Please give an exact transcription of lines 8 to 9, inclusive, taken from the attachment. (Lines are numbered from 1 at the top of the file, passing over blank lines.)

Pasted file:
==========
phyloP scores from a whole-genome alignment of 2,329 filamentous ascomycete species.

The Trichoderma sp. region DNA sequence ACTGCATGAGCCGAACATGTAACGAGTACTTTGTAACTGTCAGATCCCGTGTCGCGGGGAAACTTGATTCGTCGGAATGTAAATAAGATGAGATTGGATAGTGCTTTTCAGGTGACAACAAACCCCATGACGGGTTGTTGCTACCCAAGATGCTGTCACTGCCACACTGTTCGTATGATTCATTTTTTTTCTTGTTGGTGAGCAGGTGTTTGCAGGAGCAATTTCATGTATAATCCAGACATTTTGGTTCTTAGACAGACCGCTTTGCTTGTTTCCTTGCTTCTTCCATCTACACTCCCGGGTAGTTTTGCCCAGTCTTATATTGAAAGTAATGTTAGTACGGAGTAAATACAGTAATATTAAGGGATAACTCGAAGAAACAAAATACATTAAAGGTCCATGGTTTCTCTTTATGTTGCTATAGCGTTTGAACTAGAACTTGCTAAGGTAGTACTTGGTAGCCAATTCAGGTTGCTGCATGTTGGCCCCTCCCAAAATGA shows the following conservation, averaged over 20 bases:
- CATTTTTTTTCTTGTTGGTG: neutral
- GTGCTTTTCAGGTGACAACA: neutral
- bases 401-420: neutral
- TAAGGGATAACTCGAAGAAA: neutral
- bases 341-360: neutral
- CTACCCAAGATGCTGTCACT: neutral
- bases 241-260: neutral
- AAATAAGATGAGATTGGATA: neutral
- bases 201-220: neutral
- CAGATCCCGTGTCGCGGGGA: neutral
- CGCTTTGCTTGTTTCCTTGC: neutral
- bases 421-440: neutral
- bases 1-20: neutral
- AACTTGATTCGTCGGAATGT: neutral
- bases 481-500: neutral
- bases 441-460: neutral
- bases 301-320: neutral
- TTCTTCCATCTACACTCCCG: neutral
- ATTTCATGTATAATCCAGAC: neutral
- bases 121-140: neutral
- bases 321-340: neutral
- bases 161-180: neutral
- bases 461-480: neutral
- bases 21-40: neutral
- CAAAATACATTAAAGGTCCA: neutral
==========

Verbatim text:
- CTACCCAAGATGCTGTCACT: neutral
- bases 241-260: neutral